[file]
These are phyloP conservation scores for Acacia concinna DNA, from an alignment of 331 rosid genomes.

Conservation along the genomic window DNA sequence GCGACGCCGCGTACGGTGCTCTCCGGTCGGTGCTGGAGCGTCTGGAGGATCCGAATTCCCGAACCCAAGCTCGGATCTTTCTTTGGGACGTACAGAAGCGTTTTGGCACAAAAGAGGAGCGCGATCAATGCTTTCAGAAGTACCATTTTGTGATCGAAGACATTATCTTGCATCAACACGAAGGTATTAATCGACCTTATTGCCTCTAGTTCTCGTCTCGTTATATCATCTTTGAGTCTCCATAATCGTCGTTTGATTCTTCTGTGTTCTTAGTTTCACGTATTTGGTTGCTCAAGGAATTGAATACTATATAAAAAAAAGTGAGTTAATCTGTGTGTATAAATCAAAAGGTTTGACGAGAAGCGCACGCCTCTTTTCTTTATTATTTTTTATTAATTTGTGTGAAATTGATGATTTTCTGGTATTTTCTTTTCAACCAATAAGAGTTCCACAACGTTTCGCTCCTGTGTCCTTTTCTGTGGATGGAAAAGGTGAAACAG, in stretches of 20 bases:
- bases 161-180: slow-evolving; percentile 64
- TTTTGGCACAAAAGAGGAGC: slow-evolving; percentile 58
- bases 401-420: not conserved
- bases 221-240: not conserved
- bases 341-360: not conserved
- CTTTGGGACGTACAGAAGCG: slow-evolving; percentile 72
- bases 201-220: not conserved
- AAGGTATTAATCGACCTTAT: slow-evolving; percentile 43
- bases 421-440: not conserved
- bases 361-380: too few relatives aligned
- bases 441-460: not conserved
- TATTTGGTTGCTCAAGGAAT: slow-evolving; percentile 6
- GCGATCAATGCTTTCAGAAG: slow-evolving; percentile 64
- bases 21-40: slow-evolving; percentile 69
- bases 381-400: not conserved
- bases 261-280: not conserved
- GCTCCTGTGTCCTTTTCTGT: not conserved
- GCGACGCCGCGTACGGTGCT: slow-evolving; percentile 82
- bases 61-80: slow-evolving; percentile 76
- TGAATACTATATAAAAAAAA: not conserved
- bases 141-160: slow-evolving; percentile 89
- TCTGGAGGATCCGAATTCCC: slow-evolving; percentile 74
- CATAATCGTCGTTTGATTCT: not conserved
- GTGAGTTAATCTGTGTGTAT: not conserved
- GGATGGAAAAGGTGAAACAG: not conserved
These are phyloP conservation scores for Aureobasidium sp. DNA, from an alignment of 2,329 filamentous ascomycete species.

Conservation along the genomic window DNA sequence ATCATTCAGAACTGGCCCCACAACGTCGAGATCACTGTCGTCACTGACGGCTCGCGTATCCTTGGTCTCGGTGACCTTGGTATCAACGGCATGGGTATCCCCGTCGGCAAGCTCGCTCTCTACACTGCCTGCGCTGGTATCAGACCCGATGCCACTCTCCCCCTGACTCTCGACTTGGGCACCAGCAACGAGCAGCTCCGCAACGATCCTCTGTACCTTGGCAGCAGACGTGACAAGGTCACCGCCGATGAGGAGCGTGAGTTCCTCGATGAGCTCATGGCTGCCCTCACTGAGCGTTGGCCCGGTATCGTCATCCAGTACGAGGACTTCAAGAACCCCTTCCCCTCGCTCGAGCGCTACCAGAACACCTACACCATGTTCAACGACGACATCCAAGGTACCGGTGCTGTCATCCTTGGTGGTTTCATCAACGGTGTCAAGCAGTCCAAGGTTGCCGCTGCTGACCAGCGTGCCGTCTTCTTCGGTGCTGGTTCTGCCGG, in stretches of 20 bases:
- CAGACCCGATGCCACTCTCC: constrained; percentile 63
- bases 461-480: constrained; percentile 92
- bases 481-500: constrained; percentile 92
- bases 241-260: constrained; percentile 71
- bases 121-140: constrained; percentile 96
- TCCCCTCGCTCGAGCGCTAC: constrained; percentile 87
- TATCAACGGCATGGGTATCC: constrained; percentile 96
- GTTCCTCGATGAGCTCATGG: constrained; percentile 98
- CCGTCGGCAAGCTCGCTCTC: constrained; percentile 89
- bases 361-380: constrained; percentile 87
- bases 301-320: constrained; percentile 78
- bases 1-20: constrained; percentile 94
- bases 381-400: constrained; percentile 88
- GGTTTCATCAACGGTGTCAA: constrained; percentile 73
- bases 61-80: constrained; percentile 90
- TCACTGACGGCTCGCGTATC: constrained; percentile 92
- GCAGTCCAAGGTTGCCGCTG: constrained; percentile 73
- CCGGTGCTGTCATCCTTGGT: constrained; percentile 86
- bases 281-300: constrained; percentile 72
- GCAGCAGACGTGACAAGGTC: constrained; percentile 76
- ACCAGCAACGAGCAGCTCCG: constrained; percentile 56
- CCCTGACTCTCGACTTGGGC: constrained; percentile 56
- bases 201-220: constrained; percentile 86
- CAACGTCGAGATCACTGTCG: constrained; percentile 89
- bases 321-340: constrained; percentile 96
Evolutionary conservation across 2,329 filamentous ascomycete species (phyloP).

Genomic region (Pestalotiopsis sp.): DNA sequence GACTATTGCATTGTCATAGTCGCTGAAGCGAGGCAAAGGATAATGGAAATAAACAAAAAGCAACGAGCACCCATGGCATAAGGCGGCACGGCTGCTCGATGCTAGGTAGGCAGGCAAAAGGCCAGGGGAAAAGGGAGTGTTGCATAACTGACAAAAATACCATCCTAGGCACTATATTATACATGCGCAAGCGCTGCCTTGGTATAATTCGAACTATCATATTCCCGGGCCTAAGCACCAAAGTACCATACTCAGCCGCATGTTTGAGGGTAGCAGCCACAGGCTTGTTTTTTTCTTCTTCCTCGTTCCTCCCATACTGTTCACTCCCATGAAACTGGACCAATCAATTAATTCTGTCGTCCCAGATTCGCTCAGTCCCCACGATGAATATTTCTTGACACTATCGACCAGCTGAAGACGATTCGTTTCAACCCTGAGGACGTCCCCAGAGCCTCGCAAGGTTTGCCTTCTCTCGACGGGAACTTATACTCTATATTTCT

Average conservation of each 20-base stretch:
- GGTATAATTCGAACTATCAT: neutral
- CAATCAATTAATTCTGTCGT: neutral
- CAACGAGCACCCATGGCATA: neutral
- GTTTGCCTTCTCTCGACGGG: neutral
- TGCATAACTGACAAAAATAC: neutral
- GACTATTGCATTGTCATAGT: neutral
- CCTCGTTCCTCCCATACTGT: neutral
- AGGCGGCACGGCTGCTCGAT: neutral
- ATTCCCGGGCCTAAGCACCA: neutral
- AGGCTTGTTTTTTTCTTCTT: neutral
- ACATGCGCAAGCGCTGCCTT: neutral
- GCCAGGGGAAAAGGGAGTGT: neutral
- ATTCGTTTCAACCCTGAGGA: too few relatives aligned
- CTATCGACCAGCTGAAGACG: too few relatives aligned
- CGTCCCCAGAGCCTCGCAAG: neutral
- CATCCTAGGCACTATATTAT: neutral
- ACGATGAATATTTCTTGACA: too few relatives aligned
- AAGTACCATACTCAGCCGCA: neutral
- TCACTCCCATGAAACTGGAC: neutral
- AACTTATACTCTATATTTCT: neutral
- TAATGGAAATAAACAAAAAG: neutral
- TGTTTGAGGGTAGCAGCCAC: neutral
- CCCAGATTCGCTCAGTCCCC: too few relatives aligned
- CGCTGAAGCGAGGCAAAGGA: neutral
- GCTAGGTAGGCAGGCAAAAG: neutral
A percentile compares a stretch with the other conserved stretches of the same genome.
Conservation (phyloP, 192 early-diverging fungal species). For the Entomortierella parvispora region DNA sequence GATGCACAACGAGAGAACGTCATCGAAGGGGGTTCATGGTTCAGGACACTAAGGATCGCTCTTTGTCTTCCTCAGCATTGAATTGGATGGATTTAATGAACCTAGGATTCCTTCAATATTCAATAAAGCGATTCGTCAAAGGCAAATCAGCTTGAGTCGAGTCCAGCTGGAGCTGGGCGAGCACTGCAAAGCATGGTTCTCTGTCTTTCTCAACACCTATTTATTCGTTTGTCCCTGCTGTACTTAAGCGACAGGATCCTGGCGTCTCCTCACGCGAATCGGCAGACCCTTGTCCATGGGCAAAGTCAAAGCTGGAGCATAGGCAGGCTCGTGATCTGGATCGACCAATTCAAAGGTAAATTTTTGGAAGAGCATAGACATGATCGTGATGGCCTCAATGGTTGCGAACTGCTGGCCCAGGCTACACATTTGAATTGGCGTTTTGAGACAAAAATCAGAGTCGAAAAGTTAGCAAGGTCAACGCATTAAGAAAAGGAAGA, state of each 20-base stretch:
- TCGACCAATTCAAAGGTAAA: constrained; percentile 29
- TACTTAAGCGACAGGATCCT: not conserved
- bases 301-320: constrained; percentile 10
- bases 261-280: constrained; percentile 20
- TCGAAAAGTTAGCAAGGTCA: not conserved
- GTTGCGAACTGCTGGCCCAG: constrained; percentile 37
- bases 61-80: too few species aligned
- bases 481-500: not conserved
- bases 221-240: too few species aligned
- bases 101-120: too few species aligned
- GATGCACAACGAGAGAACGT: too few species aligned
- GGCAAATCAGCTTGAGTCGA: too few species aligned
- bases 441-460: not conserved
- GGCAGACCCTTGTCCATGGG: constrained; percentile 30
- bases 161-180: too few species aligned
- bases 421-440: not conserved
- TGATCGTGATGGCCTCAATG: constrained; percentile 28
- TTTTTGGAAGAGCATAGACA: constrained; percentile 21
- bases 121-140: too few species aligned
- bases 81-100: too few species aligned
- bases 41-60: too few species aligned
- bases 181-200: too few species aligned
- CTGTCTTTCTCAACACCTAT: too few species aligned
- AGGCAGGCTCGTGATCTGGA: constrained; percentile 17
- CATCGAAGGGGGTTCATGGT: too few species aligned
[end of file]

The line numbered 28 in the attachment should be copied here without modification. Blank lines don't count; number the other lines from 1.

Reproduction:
These are phyloP conservation scores for Aureobasidium sp. DNA, from an alignment of 2,329 filamentous ascomycete species.